18 Aug Making the Famous Pickled Mangoes
You cannot leave Hawaii without trying our pickled mangoes here at least once. The family recipes you can find throughout Oahu, Honolulu, and the other islands all provide a spicy, tangy flavor that is surprisingly addictive.
One of the best ways to enjoy this treat is to attend a traditional luau. If that is not possible because of your itinerary, you can always make a batch at your Airbnb. Here is a recipe for you to try during your stay!
Ingredients for Pickled Mangoes
You will need to collect the following ingredients for this pickled mango recipe at a local grocer. The Time Supermarket is just down the street. Follow 16th to Harding, take a left, and then turn left again on 21st. You’ll go by Wai’alae Elementary and Petrie Community Park before needing to make the second turn.
- 2 unripe mangoes
- 1 cup packed brown sugar
- 3 tablespoons Hawaiian salt
- 1.5 cups water
- 1/2-cup white vinegar
- 6 dried hibiscus flowers
You can infuse the rosy color of the pickled mangoes with red food coloring. Still, the flavor profile can feel artificial if you take that approach. The hibiscus flowers provide the same result and a more traditional outcome.
Instructions for Making Pickled Mangoes
1. Start by peeling the mangoes with a paring knife. Once the skin is gone, cut the fruit in half using a lengthwise technique. Go through the seed with the blade while taking this step.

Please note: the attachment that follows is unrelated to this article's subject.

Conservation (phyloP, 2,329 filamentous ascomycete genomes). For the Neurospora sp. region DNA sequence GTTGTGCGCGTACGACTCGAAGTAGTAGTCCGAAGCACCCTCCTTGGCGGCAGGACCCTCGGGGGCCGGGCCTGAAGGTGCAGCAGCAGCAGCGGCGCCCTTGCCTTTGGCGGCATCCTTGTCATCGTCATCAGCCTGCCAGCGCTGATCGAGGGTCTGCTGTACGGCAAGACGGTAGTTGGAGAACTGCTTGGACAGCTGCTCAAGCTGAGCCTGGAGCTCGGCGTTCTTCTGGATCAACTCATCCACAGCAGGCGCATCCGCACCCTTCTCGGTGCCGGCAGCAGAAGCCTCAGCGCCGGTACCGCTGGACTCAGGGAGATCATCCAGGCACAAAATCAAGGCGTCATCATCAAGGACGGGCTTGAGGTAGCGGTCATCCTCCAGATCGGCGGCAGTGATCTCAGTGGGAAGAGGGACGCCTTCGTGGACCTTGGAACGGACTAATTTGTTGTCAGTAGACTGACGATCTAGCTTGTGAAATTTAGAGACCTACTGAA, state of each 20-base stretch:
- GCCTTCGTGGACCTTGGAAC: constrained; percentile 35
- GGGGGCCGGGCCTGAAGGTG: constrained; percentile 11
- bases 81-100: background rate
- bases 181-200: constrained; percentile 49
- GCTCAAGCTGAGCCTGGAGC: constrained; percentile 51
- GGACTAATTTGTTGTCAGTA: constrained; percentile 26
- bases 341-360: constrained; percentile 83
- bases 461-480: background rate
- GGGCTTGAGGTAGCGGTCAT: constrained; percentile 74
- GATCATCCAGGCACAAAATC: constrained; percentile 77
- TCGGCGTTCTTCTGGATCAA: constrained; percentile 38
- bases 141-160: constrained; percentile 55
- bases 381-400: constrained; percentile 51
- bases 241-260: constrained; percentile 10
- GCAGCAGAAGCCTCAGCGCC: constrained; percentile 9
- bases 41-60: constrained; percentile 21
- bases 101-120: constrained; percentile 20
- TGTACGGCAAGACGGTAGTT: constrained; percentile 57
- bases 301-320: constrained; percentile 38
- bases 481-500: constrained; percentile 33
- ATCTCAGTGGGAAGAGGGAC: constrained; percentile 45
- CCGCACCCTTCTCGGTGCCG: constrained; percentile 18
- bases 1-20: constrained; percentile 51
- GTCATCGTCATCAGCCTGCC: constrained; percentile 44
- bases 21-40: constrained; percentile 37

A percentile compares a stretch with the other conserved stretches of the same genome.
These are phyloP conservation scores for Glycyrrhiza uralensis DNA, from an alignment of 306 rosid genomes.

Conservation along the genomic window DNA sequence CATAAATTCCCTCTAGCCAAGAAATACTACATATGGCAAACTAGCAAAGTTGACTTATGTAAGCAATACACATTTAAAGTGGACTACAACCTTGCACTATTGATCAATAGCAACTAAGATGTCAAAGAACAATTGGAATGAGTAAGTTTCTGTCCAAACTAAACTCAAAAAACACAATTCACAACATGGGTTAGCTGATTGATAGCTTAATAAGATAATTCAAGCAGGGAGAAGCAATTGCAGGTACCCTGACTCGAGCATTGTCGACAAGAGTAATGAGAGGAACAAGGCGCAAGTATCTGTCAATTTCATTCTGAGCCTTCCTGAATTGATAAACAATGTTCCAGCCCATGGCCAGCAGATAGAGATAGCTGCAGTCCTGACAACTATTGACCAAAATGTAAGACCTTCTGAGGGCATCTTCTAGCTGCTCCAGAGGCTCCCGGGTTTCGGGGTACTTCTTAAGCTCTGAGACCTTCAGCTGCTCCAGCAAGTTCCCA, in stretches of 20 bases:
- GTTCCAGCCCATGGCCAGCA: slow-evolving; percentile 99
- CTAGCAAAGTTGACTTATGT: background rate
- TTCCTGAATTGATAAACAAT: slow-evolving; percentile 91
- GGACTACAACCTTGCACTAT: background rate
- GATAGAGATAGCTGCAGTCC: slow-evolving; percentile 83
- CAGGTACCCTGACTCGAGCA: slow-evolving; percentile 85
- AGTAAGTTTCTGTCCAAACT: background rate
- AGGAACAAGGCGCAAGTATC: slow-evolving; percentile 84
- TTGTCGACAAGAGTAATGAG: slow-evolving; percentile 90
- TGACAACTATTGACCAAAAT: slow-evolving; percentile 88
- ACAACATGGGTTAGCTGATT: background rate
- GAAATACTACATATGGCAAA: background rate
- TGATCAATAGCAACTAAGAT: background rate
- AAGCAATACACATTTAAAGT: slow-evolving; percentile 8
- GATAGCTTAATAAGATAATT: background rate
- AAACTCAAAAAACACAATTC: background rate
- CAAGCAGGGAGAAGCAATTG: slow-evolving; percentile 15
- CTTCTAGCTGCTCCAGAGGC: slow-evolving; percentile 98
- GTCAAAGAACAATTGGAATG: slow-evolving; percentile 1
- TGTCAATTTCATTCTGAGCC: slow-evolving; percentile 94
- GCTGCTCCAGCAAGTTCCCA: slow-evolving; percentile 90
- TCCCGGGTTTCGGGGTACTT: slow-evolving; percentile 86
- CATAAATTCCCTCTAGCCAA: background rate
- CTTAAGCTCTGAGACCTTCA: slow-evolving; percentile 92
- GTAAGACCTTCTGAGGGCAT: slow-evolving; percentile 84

2. Remove the kernel or core of the seed so that the fruit remains attached to the outer shell.
3. Cut the fruit into one-inch slices, placing them into a glass bowl, Mason jar, or glazed container immediately. Continue following these steps until you have successfully cut both mangoes to the desired size.
4. Prepare the pickling brine for the fruit by combining the water, vinegar, salt, sugar, and hibiscus flowers in a saucepan. Bring the fluid to a boil using high heat.
5. Stir the pickling brine frequently to help the salt and sugar dissolve into the fluid appropriately.
6. Once you reach a rolling boil, take the saucepan off of the heat. Allow the fluid to cool until it reaches room temperature.
7. Pour the pickling brine over the mango slices. You should have enough fluid to cover all of the fruit.
8. Cover the jar, container, or bowl and refrigerate. Some recipes let you enjoy your pickled mangoes after 24 hours of curing, although the best results from this effort take 72 to 96 hours. Turn the pickles occasionally in the brine to ensure all of them steep evenly.
Once the pickled mangoes are cure appropriately, they can keep in your refrigerator for up to three months. Leaving the outer shell of the seed adds some interesting texture. At the same time, you avoid some of the spicy bites from pan-Asian recipes that float around the islands.
If you don’t like the pickled mangoes’ rosy color, you can leave the hibiscus flowers out of this recipe.